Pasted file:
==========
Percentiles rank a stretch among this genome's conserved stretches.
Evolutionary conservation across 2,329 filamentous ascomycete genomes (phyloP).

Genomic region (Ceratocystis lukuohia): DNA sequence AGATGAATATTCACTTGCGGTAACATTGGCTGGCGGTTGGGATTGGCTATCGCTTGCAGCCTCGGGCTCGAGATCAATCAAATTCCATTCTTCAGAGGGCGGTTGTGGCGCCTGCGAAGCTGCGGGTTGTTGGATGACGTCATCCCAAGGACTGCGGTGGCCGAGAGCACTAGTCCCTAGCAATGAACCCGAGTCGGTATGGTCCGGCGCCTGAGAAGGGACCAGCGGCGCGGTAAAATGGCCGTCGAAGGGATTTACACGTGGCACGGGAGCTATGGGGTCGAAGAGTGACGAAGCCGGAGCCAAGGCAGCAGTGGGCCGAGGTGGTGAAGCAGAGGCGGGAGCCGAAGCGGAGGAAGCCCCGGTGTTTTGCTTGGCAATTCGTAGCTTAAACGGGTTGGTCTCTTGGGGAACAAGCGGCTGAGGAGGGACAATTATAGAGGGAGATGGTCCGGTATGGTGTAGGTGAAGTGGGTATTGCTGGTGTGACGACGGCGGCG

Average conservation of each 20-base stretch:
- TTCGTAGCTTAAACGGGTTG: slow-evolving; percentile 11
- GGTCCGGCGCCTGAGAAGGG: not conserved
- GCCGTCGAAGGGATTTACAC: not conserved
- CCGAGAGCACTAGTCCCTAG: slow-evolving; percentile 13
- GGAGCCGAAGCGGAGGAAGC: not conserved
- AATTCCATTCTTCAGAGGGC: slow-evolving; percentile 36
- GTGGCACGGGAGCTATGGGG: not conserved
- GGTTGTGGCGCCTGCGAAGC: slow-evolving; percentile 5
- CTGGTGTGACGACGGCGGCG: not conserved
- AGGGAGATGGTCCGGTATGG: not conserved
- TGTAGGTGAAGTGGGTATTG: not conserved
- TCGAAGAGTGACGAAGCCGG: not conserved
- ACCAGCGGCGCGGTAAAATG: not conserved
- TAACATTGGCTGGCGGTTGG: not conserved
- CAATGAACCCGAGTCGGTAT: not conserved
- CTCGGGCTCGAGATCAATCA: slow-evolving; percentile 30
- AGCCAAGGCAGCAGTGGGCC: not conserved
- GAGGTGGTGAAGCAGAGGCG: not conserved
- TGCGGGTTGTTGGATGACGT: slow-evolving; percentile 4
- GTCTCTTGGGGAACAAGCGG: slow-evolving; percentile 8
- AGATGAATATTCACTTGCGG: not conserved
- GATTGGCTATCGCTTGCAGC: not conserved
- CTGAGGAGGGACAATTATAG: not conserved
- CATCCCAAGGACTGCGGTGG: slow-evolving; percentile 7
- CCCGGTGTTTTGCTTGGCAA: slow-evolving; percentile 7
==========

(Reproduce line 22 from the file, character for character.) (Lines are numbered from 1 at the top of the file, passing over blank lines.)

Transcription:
- GAGGTGGTGAAGCAGAGGCG: not conserved